Gardening Tips and Tricks
Gardening tips and tricks to grow more, grow better, save time, reduce use of chemicals etc.
1. Why use grass clippings as a mulch ?
I use grass clippings (after lawn mowing) as an organic mulch for all my plants. Use of grass clippings - or hay - is beneficial for garden in many ways, but there is one condition to it the thickness of the layer must be at least 2-3 inches, the more - the better.
Reasons it is good for your garden:
a) significant reduction of weeds - they just die under the thick layer of mulch, and those grown thru are very weak and are pulled easily by hand.
b) significant water saving - soil does not dry out as quickly under the layer of mulch, keeping roots of your plants moist even in hot days.
c) grass clippings provide constant organic feed for your plants as they are rotten slowly from the bottom up, and providing shelter and food for "good" microflora in the soil.
d) grass clippings keep your harvest clean: strawberry fruits, tomatoes, cucumbers - without touching the bare ground they are nice and clean.
e) when used as a ground cover between rows - it becomes a carpet you can step on even in muddy rainy days to pickup greens for salad and have your feet clean
f) this kind of much improves your garden year after year returning the valuable nutrients back to the soil without adding any chemicals, that essentially increases your harvest and keeps your food safe.
g) grass clippings are free and often are thrown away, so you can pick up tons of them from curbside on garbage collection day - all nicely packed in paper bags by you neighbors.
2. Why stay clear from commercially sold mulch products ?
Commercially sold mulch is usually are wood processing sub-products made of wood and bark chips and/or sawdust mixed together and colored in different colors. Then it packed in plastic bags and sold in stores.
Reasons it is not good for your garden are:
a) It is expensive. You would probably think twice before using it freely in your garden. Comparing to grass clippings that are free.
b) It is not safe to use in edible vegetable garden. The chemicals that are used in production of commercial mulch (such as colors and carpenter glue from sawdust) may get into your veggies. We have seen dill plants become purple color because of the colored commercial mulch was used around the plants. Mind what you eat !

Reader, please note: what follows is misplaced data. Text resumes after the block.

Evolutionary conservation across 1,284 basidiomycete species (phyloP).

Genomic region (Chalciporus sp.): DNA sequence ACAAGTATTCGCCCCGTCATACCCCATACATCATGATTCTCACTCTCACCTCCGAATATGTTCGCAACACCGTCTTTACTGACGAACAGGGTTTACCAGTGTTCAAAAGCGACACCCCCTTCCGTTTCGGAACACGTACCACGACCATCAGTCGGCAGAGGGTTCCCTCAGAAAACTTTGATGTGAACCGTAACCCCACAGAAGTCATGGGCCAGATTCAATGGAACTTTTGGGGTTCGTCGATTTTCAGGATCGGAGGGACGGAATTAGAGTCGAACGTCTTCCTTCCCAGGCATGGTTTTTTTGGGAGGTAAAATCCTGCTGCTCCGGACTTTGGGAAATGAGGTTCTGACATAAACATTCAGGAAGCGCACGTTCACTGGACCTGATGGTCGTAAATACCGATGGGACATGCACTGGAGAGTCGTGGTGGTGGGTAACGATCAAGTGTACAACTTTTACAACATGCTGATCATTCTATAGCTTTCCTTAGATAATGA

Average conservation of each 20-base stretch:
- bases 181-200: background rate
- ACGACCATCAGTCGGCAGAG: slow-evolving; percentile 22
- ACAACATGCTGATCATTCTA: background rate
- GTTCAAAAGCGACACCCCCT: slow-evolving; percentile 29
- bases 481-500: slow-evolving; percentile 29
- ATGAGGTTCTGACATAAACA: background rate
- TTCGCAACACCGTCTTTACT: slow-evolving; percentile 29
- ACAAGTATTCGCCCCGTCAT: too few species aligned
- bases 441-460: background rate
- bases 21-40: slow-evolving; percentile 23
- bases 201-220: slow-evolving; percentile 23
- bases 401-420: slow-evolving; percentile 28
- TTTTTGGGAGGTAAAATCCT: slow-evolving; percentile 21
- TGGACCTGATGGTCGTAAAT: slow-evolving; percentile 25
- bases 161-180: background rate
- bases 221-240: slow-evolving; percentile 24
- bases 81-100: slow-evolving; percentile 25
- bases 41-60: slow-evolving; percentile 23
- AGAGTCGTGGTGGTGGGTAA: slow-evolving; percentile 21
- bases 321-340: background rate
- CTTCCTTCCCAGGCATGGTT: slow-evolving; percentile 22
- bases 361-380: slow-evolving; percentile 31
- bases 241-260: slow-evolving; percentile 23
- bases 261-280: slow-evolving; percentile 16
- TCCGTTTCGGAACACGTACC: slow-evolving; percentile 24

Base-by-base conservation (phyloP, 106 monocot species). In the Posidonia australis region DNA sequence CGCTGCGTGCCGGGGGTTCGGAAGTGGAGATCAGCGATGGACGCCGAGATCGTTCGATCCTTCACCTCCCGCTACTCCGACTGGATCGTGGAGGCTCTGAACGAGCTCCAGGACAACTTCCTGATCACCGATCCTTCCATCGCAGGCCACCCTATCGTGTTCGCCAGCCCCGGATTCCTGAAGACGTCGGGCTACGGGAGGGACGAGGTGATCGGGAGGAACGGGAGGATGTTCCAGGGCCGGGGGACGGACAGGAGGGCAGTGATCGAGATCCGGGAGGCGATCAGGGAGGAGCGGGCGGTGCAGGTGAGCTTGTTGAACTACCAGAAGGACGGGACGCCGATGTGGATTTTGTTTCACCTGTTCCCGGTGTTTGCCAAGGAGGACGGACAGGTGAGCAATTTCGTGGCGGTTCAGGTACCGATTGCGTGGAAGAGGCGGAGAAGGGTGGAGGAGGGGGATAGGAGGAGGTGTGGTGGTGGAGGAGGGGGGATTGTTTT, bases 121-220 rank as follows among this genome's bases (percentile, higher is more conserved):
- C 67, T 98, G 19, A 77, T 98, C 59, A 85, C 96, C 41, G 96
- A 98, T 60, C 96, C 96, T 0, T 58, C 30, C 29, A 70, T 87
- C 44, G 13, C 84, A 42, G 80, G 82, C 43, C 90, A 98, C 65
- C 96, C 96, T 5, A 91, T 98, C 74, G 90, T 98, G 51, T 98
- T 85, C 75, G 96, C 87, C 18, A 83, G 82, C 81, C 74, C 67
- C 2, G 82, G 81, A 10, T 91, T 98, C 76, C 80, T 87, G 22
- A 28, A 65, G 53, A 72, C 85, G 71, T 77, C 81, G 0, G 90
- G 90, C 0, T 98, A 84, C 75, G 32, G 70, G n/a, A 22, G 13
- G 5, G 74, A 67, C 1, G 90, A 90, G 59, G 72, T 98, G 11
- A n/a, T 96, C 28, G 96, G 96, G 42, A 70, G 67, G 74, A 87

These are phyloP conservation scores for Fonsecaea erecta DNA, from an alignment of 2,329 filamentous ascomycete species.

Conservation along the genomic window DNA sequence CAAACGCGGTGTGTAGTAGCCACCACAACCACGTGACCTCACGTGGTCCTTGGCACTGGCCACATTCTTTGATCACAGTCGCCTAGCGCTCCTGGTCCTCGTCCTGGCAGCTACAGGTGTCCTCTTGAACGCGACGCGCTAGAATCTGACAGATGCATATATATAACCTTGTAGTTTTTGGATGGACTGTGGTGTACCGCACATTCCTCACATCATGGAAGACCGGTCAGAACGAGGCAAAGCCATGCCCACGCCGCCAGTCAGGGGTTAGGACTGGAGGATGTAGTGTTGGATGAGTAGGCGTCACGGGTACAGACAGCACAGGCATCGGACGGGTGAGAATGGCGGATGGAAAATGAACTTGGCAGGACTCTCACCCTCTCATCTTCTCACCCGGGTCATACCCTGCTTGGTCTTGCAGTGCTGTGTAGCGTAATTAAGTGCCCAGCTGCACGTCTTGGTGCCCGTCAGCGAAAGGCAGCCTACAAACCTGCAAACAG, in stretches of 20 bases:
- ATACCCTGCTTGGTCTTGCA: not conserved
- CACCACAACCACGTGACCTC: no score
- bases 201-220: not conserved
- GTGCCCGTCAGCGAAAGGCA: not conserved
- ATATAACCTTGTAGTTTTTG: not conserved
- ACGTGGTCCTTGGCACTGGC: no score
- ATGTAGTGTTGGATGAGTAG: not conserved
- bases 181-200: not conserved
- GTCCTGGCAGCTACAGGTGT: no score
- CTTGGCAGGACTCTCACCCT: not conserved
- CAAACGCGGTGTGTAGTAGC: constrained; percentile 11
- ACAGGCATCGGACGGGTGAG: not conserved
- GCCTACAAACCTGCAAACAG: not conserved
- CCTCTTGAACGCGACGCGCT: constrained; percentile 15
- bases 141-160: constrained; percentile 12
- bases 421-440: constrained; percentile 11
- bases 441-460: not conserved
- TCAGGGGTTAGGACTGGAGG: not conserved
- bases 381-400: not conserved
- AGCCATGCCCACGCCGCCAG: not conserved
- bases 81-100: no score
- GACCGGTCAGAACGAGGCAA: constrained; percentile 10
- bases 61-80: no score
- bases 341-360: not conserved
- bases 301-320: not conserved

c) It takes much longer for wood sub-products to rot enough to turn into valuable nutrients for your plants, after several years you may still see wood chips in your soil . Whereas grass clippings become part of soil over the winter.
3. How to control unwanted plants in your garden
I recently wrote a blog about using organic solution for weeds control as well as you can find lots of other information on web on same topic. I do not use Roundup in my garden, even though it does kill plants more effectively (though take longer to take effect than my solution).
I use a mix of one gallon of vinegar (5-10%), 200g of salt, a half bottle of dish soap. Mix together well. Then generously spray (not pour) on leafy weeds in hot sunny day.
The difference from Roundup method is:
(a) vinegar does not kill roots, but only leaves or parts of the leaf that it came in contact with, so unlike Roundup which one little drop is enough to kill the whole plant, with vinegar you need to make sure all leaves are covered with the solution;
(b) as soon as you see regrowth from roots you better quickly - before it re-establishes itself - spray the vinegar solution again - making sure there is no live leaves standing - then roots will eventually die without leaves;
(c) if you accidentally spray on a branch of your "good" plant - this
branch will most probably die, but the plant can come up growing again -
if no more damage was done. Unlike Roundup - if one drop is accidentally got on a good plant - you can "kiss it goodbye".
4. How to make your own seedling pots from scrap newspapers
See my blog with a short video here.